Eighty to ninety percent of diabetes cases in the United States are cases of Type II diabetes (Hall 2011). Non-insulin dependent diabetes or Type II occurs when the body becomes resistant to insulin. The insulin is unable to allow glucose to be absorbed into muscle and liver cells and there becomes an abundance of glucose in the blood. The islet cells in the pancreas will then produce more insulin and, when the body is still not able to absorb the glucose, the islet cell will not be able to keep producing large amounts of insulin and will start to not function properly. The islet cells will essentially wear themselves out no longer producing the needed amount of insulin the body needs to function properly. The onset of type II diabetes is gradual and can go undetected for years. The cause for the body to becoming insulin resistant is unknown.
Diabetes type II can cause many complications with other major organs of the body if not maintained correctly. Cardiovascular disease and the risk of stroke are increased two to four times in people with diabetes (Hall 2011). High blood sugar can also cause diabetic retinopathy which destroys the blood vessels in the back of the eye and can eventually lead to blindness. Glaucoma and cataracts can also form on the lens of the eye. (“Risk Factors” 2011) Blood vessels in the legs can be damaged due to too much glucose in the blood stream and can cause numbness and tingling and can eventually lead to loss of feeling in the extremities; this nerve damage can also cause men to develop erectile dysfunction. Severe nerve damage can cause poor blood flow to the feet and lead to slow healing of cuts and wounds and severe infection and could eventually lead to amputation of lower limbs. This nerve damage caused by diabetes is called diabetic neuropathy. One of the most common complications from diabetes is nephropathy or kidney damage. This is caused by high levels of glucose which destroy the blood vessels in the kidneys called nephrons. Nephrons filter waste from your blood and become thickened and scarred over time. The kidneys will begin to leak a protein called albumin and pass the protein into the urine. Your doctor can detect this protein during a urine test to determine whether or not you have diabetes. Long term damage to your kidneys can lead to kidney failure and the need for either kidney dialysis (where your blood is run through a machine and waste is filtered out) or kidney transplant.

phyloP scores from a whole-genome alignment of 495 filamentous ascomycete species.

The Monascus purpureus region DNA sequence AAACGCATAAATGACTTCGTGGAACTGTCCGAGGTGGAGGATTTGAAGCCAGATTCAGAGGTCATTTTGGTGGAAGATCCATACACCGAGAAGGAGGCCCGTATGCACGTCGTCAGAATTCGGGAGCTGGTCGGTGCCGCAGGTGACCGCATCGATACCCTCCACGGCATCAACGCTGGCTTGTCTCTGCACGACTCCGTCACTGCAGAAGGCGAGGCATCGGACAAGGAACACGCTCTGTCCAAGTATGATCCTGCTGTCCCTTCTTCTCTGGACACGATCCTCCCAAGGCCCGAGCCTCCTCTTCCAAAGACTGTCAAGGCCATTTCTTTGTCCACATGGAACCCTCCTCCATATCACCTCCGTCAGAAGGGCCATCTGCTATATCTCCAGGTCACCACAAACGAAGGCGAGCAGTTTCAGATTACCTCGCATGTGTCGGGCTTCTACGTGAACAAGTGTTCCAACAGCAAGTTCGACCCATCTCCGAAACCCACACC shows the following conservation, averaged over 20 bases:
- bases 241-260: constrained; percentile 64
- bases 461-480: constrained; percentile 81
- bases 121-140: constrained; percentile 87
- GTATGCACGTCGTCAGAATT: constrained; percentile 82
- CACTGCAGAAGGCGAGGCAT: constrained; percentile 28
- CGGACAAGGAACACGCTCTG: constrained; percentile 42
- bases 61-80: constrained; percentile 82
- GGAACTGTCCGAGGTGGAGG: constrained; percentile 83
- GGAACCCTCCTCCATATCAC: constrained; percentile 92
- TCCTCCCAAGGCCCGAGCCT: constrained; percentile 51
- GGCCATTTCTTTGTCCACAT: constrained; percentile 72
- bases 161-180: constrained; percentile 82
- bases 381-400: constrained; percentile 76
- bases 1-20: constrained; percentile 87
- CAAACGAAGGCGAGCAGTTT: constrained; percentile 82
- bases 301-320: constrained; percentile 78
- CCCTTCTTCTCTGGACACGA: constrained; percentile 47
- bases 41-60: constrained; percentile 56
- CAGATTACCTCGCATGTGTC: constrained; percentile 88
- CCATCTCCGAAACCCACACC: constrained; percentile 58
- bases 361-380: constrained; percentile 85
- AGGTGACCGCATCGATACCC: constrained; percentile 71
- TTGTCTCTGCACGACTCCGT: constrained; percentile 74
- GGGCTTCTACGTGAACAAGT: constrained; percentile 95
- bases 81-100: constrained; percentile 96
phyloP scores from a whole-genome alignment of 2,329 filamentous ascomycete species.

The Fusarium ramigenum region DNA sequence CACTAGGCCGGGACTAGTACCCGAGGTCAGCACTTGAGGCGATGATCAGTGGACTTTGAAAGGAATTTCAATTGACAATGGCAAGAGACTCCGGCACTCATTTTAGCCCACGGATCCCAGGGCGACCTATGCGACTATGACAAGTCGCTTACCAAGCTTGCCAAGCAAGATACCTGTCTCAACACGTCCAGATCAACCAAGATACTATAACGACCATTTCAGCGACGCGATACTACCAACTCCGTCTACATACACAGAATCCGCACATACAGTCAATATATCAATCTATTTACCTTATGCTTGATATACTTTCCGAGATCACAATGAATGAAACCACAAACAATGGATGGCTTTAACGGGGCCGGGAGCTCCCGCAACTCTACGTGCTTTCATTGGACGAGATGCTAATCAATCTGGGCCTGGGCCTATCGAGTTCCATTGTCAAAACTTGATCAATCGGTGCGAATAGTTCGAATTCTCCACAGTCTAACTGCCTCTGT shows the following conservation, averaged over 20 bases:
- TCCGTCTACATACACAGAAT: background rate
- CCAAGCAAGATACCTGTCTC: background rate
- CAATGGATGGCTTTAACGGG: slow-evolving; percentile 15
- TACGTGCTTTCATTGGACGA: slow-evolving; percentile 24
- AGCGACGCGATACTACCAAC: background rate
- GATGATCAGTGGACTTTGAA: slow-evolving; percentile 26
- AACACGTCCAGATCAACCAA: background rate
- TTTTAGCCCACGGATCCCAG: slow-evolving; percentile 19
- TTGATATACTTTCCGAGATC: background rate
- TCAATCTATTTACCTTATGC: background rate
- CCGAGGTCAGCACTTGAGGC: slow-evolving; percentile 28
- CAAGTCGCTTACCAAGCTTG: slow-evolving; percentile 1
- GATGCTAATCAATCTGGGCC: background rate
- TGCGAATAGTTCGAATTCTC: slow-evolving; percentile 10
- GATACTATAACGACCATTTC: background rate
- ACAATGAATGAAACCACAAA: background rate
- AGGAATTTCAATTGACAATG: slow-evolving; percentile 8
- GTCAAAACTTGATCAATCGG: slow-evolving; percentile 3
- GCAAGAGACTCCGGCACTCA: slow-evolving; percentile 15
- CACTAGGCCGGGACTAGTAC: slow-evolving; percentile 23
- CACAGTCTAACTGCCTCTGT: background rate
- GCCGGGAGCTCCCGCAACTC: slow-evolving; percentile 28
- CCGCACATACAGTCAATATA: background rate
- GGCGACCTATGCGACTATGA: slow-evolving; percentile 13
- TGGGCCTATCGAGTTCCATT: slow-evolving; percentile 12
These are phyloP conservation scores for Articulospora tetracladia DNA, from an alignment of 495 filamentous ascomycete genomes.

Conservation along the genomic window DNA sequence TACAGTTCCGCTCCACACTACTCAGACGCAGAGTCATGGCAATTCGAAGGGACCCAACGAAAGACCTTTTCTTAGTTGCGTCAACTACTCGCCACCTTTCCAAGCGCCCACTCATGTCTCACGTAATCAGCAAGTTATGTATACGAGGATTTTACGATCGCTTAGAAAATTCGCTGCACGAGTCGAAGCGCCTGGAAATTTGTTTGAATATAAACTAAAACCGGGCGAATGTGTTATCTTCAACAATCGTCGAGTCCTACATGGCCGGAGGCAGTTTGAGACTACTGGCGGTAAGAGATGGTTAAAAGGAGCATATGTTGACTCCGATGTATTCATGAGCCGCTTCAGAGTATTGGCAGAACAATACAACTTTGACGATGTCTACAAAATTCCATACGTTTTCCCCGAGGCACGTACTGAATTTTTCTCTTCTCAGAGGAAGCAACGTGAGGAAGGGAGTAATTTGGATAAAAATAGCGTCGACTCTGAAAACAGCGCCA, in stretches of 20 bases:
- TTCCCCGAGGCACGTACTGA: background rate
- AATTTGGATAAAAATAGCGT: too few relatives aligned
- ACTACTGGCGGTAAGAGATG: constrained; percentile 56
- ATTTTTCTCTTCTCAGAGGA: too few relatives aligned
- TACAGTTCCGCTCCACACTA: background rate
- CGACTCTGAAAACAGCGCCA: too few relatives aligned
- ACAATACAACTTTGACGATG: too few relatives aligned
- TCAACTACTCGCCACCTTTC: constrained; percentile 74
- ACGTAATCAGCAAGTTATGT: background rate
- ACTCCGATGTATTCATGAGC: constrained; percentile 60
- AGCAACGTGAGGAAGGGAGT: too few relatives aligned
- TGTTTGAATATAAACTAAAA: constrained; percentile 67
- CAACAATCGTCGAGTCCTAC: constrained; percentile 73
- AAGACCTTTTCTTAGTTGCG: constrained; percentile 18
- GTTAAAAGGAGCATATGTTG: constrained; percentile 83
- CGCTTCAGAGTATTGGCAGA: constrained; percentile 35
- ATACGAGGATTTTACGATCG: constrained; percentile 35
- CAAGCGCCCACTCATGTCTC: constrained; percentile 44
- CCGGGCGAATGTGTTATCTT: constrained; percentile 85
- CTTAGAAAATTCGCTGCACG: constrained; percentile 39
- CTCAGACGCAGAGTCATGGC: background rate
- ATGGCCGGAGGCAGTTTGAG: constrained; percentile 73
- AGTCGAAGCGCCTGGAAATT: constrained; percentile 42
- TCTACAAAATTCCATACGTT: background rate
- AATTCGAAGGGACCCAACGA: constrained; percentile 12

There are many risk factors associated with developing type II diabetes including race, inactivity, age, family history, fat distribution, and the most prevalent being obesity. Hypertension also plays an important role in diabetes. Sixty-seven percent of diabetes patients over the age of twenty had high blood pressure over 140/90 mmHg over a three year study between 2005-2008 (“U.S. Department” 2011). African Americans, Hispanics, and American Indians are at a higher risk for developing type II diabetes than their Caucasian counterparts and an increase of age also plays a significant role (“Risk Factors” 2011). People with a family history of type II diabetes have a higher risk of developing the disease and the less active you are the higher your risk is also. The biggest risk for develop type II diabetes by far is obesity.